Court name
Harare High Court
Case number
HH 56 of 2004

Muderede v Superintendent Chana & Anor (HH 56 of 2004) [2004] ZWHHC 56 (09 March 2004);

Law report citations
Media neutral citation
[2004] ZWHHC 56

CECIL RHANIEL CHENGETAI MUDEREDE

versus

SUPERINTENDENT CHANA

and

THE ATTORNEY-GENERAL

 

HIGH COURT OF ZIMBABWE

BHUNU J

HARARE,  26-27 February and 10 March 2004

 

Urgent Application

 

          BHUNU J:    The accused was arrested and detained on the 7thFebruary 2004 on various counts of fraud, contravention of the Exchange Control Regulations S.I. 109/96 and the Grain Marketing Board Act [Chapter 18:14].

          He was subsequently brought before a magistrate on the 13thFebruary 2004. He applied for and was duly granted bail in the sum of $300 000-00 with the condition that he was to reside at his given address.

          The applicant dully complied with the bail conditions and was released from custody.

          Upon his release he was rearrested shortly thereafter it being alleged that he was facing fresh charges.

          The defence however alleges that he was rearrested on the same charges, a fact which is denied by the State.

          On the facts before me the possibility that the accused may very well be facing more charges than those he was facing at his initial remand cannot be excluded.

          In fact the State has now filed an affidavit from Superintendent Chana the investigating officer in which he deposed that following his release on bail the accused was rearrested for investigations on fresh charges of a similar nature.

Counsel for the applicant Mr Chikumbirike argues that the fresh allegations constitute the same charges because they are similar to the original charges for which the applicant was granted bail on the 13thFebruary 2004. Having said that he proceeded to argue that once a person has been granted bail he cannot be placed in custody on the same charges. For that proposition he relied heavily on section 322 of the Criminal Procedure and Evidence Act which provides that:

          “A person who –

  1. ….
  2. Has been admitted to bail but not duly brought to trial may be brought to trial in any competent court for any offence for which he was formerly committed to prison or admitted to bail at any time before the period of prescription for the offence has run out.

 

Provided that, subject to subsection (2) a person referred to in paragraph (a) or (b) of this subsection shall not be liable to be committed to custody; or paragraph (b) of this subsection shall not be liable to find further bail.”

 

          I do not read that section to mean that if one is granted bail for the murder of John the police cannot detain him during investigations for the murder of Peter simply because he has already been granted bail on a charge of murder.

          It appears to me that the plain meaning of the language used by the Legislator is that an accused cannot be incarcerated for that particular offence for which he has been granted bail. To hold that he cannot be detained for other offences of the same name will certainly lead to an absurdity.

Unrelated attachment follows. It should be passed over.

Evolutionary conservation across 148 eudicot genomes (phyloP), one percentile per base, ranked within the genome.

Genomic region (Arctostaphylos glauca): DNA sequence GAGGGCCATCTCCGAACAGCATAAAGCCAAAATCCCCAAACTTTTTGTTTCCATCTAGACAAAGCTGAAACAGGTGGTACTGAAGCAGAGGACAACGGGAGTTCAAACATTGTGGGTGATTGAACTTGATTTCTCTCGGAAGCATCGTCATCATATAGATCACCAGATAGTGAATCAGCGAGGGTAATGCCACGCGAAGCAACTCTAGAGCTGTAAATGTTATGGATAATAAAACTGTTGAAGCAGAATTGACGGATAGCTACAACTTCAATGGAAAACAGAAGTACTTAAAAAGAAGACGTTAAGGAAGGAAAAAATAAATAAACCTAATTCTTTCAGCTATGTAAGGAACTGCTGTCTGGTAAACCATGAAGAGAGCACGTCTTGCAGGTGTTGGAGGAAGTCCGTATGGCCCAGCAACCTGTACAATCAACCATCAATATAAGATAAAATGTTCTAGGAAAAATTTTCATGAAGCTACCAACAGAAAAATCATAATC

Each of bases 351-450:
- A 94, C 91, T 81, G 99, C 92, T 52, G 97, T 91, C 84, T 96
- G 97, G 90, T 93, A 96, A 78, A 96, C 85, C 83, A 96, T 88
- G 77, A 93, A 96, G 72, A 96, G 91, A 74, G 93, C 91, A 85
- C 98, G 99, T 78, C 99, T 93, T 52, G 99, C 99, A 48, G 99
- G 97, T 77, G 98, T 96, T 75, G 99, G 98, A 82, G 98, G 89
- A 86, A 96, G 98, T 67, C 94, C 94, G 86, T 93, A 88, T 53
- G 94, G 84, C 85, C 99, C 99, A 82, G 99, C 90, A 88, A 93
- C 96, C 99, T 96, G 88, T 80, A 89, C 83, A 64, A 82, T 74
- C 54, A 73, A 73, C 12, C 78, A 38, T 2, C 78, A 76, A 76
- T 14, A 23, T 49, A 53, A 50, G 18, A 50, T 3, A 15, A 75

In this case I am satisfied  that while the offences for which the accused was granted bail may bear the same name or fall under the same statutory provisions they are not the same as those he is currently under police detention. I say so because although the offences may bear the same name they are not identical.

          Much has been made of the affidavit of the investigating officer in which he was amenable to the granting of bail under stringent conditions. But that affidavit related to the counts for which the accused had already been granted bail. It does not relate to the current fresh charges for which the accused is currently under police custody.

It is trite that the police have powers to arrest and detain suspects pending their appearance in court. Undoubtedly the police wield enormous frightening power. That power must however be wielded responsibly, honourably and with the due observance of the rule of law.

The police have statutory limits within which they can detain persons before taking them to court. In this case the court is concerned that the police having detained the accused on the 13thof February 20093 they have by now not taken him to court as is required by law.

We were told at this hearing that the police have obtained a warrant for the applicant’s further detention in police custody. Such further detention in my view is uncalled for considering that the applicant was first detained in custody on the 7thFebruary 2004.

Having said that the court will hesitate to interfere with police investigations in the face of clear evidence that the accused is facing fresh serious charges some of which have necessitated investigations beyond this country’s borders. The police are however duty bound to observe statutory limits for the detention of suspects.

 

In the result it is ordered:

 

1.       That the applicant’s application for immediate release from police custody be and is hereby dismissed.

 

2.       That the respondents be and are hereby ordered to take the applicant to court on Monday the 1stof March 2004.

 

3.       That in the event that the respondents fail to take the accused to court as directed for any reason, the applicant shall be entitled to his release.

 

 

 

 

 

 

 

 

 

 

Chikumbirike & Associates, legal practitioners for the applicant.

Civil Division, Attorney-General’s Office, legal practitioners for the respondents.